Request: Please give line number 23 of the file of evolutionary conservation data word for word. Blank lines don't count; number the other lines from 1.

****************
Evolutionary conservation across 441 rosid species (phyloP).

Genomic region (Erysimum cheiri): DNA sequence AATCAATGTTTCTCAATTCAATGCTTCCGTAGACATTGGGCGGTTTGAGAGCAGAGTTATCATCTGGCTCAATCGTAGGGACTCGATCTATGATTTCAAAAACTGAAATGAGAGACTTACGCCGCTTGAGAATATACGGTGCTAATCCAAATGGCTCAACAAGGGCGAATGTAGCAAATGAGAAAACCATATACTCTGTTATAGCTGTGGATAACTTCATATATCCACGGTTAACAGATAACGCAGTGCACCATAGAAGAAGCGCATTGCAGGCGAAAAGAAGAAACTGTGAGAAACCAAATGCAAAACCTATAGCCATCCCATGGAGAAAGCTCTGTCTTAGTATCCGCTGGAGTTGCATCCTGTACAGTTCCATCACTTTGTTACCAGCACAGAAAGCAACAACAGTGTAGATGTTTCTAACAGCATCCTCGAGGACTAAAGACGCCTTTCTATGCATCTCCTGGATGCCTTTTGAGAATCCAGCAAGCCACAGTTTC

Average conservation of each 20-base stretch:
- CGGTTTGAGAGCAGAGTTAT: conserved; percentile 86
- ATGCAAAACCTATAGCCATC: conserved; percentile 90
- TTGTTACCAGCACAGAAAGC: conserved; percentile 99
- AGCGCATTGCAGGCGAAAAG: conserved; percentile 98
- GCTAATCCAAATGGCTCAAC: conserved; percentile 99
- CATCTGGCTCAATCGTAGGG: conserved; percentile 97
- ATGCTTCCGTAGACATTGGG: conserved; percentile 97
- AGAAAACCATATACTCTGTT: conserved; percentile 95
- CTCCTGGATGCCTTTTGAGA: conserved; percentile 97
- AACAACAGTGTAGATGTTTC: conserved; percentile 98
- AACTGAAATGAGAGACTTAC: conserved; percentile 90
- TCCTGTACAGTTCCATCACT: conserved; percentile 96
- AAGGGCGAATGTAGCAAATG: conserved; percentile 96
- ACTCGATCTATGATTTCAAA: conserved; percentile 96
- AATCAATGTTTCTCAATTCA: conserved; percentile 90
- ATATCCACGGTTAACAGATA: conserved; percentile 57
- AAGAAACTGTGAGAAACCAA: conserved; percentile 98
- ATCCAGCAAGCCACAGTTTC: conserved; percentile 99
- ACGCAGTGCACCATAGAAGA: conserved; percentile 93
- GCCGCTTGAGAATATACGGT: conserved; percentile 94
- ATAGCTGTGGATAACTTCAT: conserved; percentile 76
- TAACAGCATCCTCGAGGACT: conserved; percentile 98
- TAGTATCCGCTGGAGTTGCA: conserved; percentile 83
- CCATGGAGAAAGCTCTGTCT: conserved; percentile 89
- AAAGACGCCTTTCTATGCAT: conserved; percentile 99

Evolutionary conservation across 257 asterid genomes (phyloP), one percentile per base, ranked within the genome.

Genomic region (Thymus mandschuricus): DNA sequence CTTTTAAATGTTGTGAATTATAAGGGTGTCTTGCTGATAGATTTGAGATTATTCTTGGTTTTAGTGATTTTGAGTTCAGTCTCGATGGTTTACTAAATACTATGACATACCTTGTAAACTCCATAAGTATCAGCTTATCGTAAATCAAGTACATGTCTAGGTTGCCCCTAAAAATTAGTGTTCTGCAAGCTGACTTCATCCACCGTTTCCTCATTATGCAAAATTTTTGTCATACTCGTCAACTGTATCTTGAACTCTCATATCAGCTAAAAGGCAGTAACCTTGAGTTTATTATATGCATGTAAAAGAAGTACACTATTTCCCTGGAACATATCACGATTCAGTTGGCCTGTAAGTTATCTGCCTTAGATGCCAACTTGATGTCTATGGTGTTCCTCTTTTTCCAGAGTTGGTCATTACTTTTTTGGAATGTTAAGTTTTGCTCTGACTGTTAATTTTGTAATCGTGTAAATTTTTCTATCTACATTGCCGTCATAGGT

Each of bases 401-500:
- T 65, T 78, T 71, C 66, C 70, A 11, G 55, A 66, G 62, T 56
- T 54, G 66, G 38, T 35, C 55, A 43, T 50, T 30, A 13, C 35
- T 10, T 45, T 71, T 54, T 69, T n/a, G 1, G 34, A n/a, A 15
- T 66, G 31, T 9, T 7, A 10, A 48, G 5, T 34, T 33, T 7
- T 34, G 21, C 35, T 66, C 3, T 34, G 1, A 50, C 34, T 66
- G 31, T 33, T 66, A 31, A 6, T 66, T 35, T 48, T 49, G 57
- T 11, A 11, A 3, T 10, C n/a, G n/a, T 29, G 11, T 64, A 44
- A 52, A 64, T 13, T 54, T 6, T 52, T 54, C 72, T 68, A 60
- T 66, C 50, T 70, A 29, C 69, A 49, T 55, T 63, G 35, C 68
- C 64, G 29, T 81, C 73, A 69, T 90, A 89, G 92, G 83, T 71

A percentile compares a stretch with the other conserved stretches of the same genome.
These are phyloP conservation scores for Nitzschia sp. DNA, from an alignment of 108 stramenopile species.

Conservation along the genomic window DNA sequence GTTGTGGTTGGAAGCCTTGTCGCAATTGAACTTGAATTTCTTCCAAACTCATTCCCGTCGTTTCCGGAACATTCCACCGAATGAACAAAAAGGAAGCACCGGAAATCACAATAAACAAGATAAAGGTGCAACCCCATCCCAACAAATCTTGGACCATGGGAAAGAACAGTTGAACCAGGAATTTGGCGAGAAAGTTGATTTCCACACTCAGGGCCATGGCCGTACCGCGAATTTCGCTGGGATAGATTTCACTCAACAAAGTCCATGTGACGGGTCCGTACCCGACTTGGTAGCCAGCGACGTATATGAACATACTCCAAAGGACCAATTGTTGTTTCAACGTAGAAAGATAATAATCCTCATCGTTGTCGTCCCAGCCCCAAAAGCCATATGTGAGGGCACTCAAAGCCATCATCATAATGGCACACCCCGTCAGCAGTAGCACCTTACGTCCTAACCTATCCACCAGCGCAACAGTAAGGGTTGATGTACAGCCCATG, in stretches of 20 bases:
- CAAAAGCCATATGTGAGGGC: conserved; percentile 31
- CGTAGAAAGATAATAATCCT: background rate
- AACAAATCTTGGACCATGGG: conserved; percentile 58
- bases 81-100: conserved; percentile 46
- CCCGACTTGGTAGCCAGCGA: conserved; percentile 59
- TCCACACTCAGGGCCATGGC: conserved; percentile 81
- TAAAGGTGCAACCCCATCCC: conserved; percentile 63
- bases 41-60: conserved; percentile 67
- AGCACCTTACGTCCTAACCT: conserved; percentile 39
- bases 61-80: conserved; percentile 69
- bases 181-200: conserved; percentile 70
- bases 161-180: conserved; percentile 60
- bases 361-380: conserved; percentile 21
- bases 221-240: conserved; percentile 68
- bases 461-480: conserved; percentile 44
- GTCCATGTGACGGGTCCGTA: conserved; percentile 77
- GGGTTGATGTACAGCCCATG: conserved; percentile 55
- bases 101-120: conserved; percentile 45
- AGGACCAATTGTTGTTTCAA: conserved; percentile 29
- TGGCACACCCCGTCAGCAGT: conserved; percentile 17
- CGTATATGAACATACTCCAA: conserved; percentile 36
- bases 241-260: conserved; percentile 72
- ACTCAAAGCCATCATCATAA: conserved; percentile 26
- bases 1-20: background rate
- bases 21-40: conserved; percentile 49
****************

- GCCGCTTGAGAATATACGGT: conserved; percentile 94